Minimise OmegaT and browse to the project folder that you specified. Copy your source files into the subfolder called "source".
Now maximise OmegaT again, and click File -> Open. Browse to the project folder (which might even have a little OmegaT icon), and select it, and click Open. If you forgot to add source text files to the source subfolder, or if you forgot to convert Microsoft Word files to OpenOffice format, you'll get an error message. OmegaT will load the first source file and also open a window called Project Files with a list of files and their number of segments.
The entire text of the current document is visible at all times. As you translate the segments, the source text will be replaced by the target text. The source text of translated segments will not be visible unless you navigate to those segments.
In OmegaT 1.3.5, the current segment is highlighted in yellow. Wordfast creates a copy of the segment and displays it between two segment tags. The first two tags are <segment 0001> and <end segment>. Translate the text between the two tags by overwriting or replacing the source text.
Tip: To make a clearer distinction between text that has been translated and non-translated text, click Configuration -> Fonts and change the appearance of the non-translated text to something very different from the translated text. In this way unchanged segments will stand out clearer.
Most normal text editing functions work inside the editing screen. You can try Ctrl+C for copy, Ctrl+X for cut, and Ctrl+V for paste. Try Shift+Ctrl+arrow to highlight words and overtype them. To protect the end-of-segment tag, you can't highlight the entire last word and delete it (but you can highlight it up to the second-to-last character and delete it).
Type your translation, delete any left-over source text, and press Ctrl+N to move on to the next segment. You can at any time move back to previous segments with Ctrl+P. You don't have to translate segments in any given order, and you can change or edit segments you've already translated - simply move to the segment you want to translate or edit by using Ctrl+N or Ctrl+P.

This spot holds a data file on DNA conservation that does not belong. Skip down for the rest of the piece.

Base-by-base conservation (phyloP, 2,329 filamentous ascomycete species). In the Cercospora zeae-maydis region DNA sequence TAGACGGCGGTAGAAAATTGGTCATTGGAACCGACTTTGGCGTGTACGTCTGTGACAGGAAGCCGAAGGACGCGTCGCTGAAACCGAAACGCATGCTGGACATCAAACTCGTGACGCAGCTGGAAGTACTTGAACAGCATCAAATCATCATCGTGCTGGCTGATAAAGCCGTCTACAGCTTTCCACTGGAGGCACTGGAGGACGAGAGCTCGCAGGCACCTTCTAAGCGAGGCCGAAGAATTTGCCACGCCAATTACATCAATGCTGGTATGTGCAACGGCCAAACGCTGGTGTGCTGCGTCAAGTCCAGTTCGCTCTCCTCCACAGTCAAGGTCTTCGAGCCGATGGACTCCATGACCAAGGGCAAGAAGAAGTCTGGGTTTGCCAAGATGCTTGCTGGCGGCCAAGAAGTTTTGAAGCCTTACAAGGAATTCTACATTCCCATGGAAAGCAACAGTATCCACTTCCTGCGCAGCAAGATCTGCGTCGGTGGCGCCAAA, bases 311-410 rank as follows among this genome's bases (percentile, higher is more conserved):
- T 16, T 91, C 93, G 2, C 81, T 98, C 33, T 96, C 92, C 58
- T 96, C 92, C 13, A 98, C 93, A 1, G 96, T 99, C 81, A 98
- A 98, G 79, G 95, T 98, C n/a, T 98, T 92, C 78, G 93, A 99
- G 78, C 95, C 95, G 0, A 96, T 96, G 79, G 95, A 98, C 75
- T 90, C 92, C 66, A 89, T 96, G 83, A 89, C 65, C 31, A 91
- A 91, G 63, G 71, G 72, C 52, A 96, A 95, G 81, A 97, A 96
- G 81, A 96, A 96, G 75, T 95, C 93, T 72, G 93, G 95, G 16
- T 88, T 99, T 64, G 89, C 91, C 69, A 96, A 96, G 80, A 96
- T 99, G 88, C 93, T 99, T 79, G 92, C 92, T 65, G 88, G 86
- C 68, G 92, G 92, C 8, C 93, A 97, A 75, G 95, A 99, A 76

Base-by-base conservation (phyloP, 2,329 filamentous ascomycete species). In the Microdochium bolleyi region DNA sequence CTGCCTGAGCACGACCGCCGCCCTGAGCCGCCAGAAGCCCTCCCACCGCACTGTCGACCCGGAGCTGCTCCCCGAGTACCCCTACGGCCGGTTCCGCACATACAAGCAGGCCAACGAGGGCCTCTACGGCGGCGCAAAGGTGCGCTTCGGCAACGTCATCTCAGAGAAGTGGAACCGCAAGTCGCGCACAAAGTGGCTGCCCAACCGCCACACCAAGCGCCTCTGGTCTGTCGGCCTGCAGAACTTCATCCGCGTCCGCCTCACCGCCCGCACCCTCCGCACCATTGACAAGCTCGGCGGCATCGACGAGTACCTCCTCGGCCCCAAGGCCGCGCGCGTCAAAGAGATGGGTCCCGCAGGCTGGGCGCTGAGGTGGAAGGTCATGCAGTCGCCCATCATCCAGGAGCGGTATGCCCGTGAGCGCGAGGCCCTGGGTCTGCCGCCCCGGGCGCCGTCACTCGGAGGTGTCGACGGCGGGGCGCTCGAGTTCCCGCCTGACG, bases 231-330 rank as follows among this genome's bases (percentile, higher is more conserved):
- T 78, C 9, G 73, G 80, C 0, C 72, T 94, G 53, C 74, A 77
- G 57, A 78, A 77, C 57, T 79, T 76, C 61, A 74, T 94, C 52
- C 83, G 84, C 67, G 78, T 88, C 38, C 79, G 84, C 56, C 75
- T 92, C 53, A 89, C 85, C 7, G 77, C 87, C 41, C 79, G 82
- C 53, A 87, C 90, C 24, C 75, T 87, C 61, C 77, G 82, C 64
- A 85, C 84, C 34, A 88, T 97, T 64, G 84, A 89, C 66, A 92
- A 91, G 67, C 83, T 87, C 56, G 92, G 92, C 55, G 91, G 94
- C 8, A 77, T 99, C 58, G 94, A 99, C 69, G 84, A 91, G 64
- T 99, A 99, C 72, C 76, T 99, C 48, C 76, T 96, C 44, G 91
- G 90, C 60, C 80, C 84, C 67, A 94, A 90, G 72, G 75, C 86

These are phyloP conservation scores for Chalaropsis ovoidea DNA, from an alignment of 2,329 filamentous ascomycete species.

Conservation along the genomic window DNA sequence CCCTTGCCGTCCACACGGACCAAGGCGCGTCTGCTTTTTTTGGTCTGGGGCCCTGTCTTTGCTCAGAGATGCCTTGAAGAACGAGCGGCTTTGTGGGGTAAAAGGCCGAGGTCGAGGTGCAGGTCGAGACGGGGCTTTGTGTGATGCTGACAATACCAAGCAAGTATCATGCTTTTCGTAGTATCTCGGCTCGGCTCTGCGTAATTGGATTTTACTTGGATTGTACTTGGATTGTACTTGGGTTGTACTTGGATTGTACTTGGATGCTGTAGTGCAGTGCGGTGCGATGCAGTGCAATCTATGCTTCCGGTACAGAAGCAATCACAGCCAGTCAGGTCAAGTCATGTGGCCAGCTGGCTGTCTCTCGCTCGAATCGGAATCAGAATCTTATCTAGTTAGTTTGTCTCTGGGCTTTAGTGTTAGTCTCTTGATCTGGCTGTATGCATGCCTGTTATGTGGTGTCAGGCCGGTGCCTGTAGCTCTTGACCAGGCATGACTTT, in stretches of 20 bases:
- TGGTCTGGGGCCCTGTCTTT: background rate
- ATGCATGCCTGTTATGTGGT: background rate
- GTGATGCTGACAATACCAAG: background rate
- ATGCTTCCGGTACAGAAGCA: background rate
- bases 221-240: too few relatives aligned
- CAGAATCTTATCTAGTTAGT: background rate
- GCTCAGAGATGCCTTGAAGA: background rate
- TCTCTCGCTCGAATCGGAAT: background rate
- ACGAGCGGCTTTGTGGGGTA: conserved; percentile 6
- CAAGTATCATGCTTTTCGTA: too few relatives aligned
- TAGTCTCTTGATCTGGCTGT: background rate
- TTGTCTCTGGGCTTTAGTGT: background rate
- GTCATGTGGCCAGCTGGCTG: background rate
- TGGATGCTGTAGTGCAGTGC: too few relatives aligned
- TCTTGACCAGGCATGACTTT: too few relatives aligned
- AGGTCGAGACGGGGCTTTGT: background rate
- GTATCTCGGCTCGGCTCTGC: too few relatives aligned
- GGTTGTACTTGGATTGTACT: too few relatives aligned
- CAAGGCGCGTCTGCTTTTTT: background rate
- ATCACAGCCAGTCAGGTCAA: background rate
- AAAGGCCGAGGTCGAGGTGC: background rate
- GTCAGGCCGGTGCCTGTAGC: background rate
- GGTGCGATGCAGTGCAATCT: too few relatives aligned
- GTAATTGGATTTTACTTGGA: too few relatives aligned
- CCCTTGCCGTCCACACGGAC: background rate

Tip: Pressing ENTER also moves to the next segment (same as Ctrl+N). Ctrl+ENTER moves to the previous segment (same as Ctrl+P).
Remember to click File -> Save regularly. Saving the file will not compile the target text, however. If you want to see what the target text looks, click File -> Compile, and then open the file the target subfolder using the appropriate viewer.
While you can only work on one file at a time, you don't have to finish one file before moving on to another. Click File -> Show file list to open the Project Files window, and click on the file you want to translate. Remember to click File -> Save before changing to a different file.
OmegaT 1.3.5 supports fuzzy matching using bright colours. Only one fuzzy match is displayed at a time, but you can cycle through other matches by using Ctrl+1, Ctrl+2 etc. You can re-use a fuzzy match by using Ctrl+R or Ctrl+I. Ctrl+R will replace the entire target segment with the fuzzy match text. Ctrl+I will add the fuzzy match text at the cursor position. You can even add more than one fuzzy match's text by using Ctrl+numbers and Ctrl+I repeatedly.
OmegaT offers two types of searches, with wild cards. Click Edit -> Find (or Ctrl+F) to do a search. OmegaT 1.3.5 can search for phrases or multiple search terms on Linux but not on Windows.
The so-called Exact Match search finds whole words and partial words from both the source and target text of the current project. If you've copied old TMs from previous projects to the current project's TM subfolder, select Search TMs to search them as well. The so-called Keyword search finds whole words only, and it searches through the source text only.